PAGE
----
New Zealand is the size of California and only slightly bigger than the UK, but visitors can experience glaciers, volcanoes, subtropical forests, beaches, and lush green plains—alll with only a few days’ driving. We have 18,000 kilometres of beautiful coastline, and at no time are you any more than three hours drive from the sea.

The pioneering spirit that we share with Australians also saw our country go on to invent or popularise some of today’s most enduring tourism symbols—jet boating, bungy jumping and the skiplane, to name but a few.

Obviously proximity has a large part to play in attracting Australians to our country, but New Zealand has much to offer Australian visitors. Our dramatic landscape has been the major drawcard to New Zealand ever since tourists began to arrive.

These same features lure Australians across the Tasman. Our geothermal attractions and Maori cultural activities are two of the top ten activities for Australians in New Zealand. Our mountain ranges attract over 100,000 Australian skiers and snowboarders every year.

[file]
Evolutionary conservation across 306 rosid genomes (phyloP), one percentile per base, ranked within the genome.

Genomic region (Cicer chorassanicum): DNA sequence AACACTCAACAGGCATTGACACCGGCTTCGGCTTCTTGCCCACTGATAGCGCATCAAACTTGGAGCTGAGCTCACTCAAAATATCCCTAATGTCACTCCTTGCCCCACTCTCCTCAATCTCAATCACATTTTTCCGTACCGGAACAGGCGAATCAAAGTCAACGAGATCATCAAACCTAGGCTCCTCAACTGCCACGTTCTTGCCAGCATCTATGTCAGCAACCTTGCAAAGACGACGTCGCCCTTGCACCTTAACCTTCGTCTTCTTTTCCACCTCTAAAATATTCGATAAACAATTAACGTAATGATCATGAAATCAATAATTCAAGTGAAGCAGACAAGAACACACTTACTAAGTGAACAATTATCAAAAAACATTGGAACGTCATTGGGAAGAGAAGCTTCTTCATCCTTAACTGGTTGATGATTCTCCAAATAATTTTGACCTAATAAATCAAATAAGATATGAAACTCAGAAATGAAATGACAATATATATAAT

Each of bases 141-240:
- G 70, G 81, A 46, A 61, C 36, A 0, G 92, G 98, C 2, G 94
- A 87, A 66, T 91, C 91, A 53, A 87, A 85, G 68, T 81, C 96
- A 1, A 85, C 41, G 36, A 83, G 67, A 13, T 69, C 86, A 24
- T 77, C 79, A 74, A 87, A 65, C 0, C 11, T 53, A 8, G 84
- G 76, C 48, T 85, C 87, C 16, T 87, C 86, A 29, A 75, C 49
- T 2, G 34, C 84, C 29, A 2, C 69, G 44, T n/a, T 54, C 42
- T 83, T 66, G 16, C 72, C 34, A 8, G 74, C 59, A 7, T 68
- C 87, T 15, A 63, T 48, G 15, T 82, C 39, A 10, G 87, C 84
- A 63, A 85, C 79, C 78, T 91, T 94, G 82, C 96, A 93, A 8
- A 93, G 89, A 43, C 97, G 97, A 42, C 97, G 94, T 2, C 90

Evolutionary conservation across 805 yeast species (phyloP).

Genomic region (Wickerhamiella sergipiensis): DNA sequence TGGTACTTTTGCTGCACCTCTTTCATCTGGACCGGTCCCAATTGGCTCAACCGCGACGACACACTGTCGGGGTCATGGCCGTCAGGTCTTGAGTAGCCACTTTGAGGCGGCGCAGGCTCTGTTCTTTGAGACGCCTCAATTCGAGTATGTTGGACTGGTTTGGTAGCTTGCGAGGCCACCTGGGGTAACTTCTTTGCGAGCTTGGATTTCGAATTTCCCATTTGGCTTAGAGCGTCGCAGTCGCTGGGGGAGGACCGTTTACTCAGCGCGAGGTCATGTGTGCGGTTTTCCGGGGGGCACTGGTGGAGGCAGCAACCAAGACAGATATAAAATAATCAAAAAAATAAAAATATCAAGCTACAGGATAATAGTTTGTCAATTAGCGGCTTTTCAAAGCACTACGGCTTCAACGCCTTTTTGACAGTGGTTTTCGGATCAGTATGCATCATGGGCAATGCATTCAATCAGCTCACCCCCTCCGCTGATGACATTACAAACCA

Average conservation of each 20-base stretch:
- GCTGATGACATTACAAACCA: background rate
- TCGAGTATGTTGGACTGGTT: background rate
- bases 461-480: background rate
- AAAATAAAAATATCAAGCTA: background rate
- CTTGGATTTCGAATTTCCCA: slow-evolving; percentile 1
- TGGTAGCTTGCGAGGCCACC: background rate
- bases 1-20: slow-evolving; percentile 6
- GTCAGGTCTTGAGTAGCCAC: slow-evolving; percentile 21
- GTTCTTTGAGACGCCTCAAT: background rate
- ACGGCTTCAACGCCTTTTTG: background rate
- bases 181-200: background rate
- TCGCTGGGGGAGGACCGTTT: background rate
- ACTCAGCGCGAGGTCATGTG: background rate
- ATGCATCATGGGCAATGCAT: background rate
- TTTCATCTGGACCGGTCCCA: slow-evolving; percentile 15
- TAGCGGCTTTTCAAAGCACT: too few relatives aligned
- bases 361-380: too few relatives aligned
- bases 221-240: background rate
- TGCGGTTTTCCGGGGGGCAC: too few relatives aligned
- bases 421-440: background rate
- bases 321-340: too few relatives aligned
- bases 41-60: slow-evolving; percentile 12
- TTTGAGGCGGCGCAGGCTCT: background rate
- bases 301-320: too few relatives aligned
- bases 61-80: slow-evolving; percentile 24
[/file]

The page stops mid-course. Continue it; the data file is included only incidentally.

Building a profile as a sophisticated destination

But New Zealand offers its guests so much more. Increasingly, our unique landscape is serving as the backdrop for New Zealand’s many other attractions.

We have a population of people who are by their very nature friendly, easy-going, hospitable, and fiercely proud of their country.

Tourism New Zealand has developed a profile of our ideal visitor—an interactive traveller who belongs to the high-yield, upper end of the global tourism market—affluent, independent, and adventurous. In other words, we are targeting guests who want to get off the beaten track and have a unique, varied, New Zealand experience.